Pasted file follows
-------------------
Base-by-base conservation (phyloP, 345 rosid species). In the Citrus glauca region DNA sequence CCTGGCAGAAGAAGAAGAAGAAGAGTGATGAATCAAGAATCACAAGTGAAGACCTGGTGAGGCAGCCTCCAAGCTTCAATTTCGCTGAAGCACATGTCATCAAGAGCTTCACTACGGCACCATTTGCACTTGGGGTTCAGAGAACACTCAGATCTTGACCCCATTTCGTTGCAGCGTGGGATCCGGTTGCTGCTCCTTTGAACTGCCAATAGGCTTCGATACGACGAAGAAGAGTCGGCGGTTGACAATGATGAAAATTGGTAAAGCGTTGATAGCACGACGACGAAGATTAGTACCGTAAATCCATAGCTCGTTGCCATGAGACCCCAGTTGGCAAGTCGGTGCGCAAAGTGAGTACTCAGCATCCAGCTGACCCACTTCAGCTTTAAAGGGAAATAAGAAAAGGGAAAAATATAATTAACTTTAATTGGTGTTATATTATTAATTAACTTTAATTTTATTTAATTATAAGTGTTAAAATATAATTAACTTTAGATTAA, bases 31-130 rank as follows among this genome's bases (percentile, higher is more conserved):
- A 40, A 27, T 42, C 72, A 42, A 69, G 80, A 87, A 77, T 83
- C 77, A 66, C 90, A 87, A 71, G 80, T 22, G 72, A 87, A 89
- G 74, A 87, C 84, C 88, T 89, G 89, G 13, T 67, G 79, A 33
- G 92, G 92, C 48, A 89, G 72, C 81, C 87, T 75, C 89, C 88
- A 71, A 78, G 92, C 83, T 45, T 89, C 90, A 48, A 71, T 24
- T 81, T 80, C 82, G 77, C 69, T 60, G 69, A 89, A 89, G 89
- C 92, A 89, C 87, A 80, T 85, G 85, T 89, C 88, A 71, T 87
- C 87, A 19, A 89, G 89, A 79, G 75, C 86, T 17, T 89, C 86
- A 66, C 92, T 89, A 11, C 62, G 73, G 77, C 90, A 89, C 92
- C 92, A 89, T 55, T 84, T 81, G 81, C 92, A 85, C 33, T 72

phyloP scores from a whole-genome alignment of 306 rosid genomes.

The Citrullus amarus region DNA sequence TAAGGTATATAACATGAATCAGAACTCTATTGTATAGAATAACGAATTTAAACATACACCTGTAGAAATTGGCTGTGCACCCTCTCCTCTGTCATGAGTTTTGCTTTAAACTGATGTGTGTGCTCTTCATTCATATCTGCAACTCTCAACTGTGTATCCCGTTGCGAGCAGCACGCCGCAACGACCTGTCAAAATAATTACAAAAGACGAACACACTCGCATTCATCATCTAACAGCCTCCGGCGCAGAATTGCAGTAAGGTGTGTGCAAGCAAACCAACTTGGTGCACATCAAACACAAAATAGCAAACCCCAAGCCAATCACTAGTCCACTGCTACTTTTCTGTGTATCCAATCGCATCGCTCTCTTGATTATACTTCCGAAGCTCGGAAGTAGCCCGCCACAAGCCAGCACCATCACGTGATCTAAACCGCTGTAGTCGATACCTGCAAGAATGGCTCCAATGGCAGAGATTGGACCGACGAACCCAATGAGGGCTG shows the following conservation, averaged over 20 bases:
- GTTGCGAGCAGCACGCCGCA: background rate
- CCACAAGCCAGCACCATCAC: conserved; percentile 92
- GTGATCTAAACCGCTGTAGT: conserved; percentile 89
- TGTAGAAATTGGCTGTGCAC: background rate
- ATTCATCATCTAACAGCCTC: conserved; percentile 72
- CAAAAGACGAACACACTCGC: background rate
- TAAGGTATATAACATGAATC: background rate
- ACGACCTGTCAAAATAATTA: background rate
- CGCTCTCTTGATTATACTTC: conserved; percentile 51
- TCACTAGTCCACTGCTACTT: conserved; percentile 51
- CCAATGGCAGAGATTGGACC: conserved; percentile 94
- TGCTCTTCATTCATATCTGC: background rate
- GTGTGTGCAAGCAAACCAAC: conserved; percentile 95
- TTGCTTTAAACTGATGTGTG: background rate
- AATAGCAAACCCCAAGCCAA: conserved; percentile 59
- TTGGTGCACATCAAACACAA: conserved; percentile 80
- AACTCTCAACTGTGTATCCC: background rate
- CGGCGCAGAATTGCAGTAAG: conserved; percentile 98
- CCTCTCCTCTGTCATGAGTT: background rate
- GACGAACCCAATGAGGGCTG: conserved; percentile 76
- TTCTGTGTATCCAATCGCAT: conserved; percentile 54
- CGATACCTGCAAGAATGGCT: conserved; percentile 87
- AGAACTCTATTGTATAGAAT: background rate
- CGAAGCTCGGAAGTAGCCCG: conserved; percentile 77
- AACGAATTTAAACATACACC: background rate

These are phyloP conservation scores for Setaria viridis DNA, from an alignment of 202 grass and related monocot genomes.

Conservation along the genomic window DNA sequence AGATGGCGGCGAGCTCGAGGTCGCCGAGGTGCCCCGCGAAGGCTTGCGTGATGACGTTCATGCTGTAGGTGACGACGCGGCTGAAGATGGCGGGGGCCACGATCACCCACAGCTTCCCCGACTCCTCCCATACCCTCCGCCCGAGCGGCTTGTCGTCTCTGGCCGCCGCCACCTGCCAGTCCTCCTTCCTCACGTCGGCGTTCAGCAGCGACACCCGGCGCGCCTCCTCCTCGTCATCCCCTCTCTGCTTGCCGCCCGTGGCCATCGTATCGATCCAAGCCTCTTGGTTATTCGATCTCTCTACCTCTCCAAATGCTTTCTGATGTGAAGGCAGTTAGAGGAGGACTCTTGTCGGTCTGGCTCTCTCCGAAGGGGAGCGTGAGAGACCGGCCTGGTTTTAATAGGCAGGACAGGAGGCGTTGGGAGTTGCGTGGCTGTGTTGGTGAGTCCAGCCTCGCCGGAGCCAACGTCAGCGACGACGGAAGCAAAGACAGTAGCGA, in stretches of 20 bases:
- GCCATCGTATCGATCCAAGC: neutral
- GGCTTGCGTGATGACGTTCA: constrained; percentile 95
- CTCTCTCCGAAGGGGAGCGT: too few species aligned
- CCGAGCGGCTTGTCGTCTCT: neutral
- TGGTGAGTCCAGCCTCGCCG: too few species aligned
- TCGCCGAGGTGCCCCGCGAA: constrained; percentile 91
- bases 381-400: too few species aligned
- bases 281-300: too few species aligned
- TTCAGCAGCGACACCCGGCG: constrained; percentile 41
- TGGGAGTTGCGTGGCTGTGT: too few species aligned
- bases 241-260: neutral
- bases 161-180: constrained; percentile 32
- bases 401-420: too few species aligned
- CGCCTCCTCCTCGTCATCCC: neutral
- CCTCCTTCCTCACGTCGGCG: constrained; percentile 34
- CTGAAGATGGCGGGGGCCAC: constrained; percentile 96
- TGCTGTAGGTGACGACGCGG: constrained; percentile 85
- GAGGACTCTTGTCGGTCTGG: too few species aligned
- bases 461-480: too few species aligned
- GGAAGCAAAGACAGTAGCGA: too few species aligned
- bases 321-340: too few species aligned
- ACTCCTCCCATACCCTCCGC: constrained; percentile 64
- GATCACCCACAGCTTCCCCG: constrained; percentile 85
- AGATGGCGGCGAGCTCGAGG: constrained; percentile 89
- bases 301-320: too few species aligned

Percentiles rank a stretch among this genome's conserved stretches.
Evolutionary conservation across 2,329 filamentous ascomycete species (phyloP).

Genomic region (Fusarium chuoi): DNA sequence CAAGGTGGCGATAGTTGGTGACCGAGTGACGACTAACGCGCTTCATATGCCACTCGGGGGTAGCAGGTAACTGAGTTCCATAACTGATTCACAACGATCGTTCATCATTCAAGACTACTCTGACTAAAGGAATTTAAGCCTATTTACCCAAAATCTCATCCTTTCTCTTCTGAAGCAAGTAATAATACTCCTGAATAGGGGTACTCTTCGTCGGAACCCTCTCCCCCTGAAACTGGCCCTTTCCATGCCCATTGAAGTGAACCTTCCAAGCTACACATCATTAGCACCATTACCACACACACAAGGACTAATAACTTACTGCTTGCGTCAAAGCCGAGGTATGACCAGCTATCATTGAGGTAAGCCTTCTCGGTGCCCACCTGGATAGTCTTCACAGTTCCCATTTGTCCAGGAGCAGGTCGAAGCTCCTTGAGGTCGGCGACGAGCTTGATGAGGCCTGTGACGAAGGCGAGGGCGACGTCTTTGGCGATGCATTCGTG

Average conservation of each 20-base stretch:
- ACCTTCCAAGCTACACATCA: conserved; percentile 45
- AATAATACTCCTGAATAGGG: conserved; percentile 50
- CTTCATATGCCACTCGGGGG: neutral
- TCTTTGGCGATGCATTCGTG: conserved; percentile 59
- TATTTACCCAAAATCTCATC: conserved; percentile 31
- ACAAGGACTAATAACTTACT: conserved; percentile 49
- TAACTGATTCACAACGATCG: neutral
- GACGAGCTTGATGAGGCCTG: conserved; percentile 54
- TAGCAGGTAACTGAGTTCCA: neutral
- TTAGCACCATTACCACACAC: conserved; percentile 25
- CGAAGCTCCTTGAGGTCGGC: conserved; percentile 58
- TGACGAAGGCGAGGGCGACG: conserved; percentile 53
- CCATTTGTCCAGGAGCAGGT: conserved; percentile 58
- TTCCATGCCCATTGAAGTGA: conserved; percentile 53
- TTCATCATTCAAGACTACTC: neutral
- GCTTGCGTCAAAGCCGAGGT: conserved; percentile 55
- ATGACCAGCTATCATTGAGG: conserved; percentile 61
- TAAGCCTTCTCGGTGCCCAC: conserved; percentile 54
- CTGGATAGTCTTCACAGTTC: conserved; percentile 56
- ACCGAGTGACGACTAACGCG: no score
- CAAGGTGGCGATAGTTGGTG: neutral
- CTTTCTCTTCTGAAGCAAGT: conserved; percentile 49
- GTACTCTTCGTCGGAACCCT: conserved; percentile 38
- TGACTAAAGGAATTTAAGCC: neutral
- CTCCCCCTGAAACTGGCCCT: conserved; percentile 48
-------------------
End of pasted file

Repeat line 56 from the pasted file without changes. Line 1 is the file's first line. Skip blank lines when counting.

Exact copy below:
- CTGAAGATGGCGGGGGCCAC: constrained; percentile 96